Lisa Jewell, the internationally best-selling author who has been published worldwide in over twenty-five languages, discusses her latest masterpiece and upcoming film adaptations while thriller writer Charles Cumming is joined by two of Scotland’s leading novelists Denise Mina and Louise Welsh to explore their most recent novels – a blinding espionage thriller, the Florentine world around the misogynist, anti-corruption campaigner Savonarola and a darkly comic, gritty exploration of organised crime and moral compromise in Glasgow. The humour continues with Alice Bell’s Grave Expectations, a fast-paced and hilarious debut novel and Olga Wojtas who brings the latest instalment of her Miss Blaine’s Prefect series.
The strong Scottish strand extends across the programme with the Literature at Lunchtime events which welcome Michael J Malone, the author of two poetry collections and six novels, to discuss his latest gothic thriller The Murmers and Alex Nye who presents Gallow Falls, a chilling mystery set on a remote Scottish estate. Phil Miller and Ajay Close are joined by E S Thomson to share their stories of times past and Aberdeen’s own Emma Christie introduces her brand-new thriller.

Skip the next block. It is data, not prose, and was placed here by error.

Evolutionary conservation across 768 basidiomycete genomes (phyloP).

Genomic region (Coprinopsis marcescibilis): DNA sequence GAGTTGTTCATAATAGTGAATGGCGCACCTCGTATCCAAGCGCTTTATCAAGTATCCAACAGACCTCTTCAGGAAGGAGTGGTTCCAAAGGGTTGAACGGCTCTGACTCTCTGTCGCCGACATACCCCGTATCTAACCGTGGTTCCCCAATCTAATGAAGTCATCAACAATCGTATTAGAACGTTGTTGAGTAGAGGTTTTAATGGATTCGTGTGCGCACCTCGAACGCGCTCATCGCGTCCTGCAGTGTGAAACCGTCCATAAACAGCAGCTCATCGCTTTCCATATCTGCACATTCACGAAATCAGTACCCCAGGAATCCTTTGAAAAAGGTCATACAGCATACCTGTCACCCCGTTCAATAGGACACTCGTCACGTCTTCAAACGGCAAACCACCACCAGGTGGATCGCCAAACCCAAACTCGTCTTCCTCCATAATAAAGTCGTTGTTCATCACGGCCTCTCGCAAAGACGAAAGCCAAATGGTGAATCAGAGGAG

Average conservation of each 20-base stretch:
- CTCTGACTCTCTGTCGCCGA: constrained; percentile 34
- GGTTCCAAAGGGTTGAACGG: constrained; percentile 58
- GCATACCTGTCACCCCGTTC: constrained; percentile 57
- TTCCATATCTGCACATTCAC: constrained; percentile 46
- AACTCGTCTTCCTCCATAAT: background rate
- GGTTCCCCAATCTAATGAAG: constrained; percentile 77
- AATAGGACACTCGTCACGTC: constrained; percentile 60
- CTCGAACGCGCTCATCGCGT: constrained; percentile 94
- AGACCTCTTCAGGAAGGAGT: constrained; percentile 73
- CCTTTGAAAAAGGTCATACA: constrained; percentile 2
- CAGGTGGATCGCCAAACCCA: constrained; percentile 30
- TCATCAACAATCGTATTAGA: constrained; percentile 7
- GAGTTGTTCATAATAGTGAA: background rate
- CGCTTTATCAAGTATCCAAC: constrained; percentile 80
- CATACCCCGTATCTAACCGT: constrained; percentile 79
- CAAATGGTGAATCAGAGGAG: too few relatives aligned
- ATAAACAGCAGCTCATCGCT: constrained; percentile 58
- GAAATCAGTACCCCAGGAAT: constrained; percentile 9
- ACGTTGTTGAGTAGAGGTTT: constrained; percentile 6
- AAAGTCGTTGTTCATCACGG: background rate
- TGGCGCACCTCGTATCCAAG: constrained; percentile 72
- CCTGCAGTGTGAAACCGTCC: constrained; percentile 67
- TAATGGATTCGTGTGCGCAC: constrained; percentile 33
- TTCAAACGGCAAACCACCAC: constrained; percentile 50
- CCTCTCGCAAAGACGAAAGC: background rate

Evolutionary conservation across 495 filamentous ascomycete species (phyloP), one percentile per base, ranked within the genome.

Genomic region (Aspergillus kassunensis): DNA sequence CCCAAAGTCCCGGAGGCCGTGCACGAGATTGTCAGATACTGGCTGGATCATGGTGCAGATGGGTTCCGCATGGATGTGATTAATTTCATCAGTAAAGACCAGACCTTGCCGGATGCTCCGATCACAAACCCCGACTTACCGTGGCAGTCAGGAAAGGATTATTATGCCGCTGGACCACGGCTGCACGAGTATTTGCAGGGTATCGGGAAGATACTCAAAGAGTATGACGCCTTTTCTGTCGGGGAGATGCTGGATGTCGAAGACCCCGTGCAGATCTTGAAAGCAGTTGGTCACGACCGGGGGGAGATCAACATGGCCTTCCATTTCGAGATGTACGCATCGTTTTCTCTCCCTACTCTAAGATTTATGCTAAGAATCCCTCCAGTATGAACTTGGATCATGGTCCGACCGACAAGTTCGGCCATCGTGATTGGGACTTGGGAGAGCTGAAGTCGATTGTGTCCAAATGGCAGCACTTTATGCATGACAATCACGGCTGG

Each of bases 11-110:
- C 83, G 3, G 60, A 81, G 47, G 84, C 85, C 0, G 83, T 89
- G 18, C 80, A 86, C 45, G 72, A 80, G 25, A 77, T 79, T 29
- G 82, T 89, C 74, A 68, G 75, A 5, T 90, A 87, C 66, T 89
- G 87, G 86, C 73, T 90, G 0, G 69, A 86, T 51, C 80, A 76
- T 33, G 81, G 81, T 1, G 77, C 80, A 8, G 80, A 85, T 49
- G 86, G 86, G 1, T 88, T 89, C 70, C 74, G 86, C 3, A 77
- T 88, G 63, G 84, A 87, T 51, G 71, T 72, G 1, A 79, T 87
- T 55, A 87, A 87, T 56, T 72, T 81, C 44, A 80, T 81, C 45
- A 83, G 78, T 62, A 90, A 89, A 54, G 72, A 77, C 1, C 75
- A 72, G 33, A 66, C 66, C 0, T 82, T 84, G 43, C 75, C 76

Lawyers Catherine Kirwan and Ruth Mancini both bring experience from their ‘day jobs’ to their crime fiction and discuss their clever and compulsive psychological thrillers. Marie Cassidy was Ireland’s first female state pathologist who has now turned her hand to fiction and her debut, Body of Truth is a page-turner.
Granite Noir continues to champion new writing and this year welcomes Alice Slater who has rocked the book world with her perfectly plotted debut Death of a Bookseller, Lynsey May with her compelling and darkly funny Weak Teeth and Adam Oyebanji, Maud Woolf and Briar Ripley Page who all showcase their first novels. Award-winning authors Callum McSorley, whose debut Squeaky Clean was inspired by his years working at a car wash in Glasgow’s East End and Sophie White, a novelist and podcaster from Dublin who brings her sixth book, and debut horror, are joined by DV Bishop who introduces the third in his prize-winning Cesare Aldo series.
While Granite Noir is predominantly a crime fiction festival there is something for everyone, and Jackie Uí Chionna unveils the true story of an extraordinary woman at the forefront of British codebreaking. Emily Anderson may have appeared to the world as the epitome of ordinary but was, in truth, anything but. David Swindle, the Scottish detective who caught serial killer Peter Tobin, delivers a chilling, thrilling and gripping criminology lecture exploring the cases, the circumstances and the detective’s perspective on what really went on in The Makings of a Murderer.